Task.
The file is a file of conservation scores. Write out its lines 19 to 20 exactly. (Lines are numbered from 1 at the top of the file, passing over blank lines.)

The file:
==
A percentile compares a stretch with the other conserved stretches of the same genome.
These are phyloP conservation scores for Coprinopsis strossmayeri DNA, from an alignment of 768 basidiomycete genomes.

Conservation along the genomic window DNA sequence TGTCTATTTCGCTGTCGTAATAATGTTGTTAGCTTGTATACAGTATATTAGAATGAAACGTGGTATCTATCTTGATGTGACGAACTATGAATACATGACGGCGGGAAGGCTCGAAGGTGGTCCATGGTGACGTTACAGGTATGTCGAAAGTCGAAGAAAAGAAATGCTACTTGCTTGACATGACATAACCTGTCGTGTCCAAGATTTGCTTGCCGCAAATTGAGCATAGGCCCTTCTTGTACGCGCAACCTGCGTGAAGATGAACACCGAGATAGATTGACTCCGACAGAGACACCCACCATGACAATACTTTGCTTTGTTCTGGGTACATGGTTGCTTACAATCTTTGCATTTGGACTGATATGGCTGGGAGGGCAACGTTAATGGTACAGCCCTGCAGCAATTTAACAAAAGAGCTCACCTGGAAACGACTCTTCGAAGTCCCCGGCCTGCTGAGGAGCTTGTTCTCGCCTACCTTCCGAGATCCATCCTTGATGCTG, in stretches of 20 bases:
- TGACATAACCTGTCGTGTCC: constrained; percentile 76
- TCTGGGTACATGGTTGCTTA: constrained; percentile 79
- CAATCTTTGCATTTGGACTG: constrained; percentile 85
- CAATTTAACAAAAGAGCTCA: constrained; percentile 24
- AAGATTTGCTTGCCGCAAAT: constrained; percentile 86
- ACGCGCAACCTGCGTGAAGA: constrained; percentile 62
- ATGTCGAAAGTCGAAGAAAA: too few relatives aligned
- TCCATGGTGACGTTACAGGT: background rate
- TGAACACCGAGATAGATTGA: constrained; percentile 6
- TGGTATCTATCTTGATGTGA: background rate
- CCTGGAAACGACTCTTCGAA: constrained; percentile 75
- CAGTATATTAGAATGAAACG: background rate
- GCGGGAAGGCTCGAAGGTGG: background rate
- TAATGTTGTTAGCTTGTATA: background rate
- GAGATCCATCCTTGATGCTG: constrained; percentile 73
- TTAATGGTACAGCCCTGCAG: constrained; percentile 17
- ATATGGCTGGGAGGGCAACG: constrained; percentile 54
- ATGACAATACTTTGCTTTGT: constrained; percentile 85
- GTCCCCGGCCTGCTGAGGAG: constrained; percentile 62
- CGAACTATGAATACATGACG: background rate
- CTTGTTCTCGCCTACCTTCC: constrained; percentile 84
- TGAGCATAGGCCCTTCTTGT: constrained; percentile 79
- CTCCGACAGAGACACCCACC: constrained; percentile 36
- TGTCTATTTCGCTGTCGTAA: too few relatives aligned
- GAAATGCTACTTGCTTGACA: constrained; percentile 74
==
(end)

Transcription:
- TTAATGGTACAGCCCTGCAG: constrained; percentile 17
- ATATGGCTGGGAGGGCAACG: constrained; percentile 54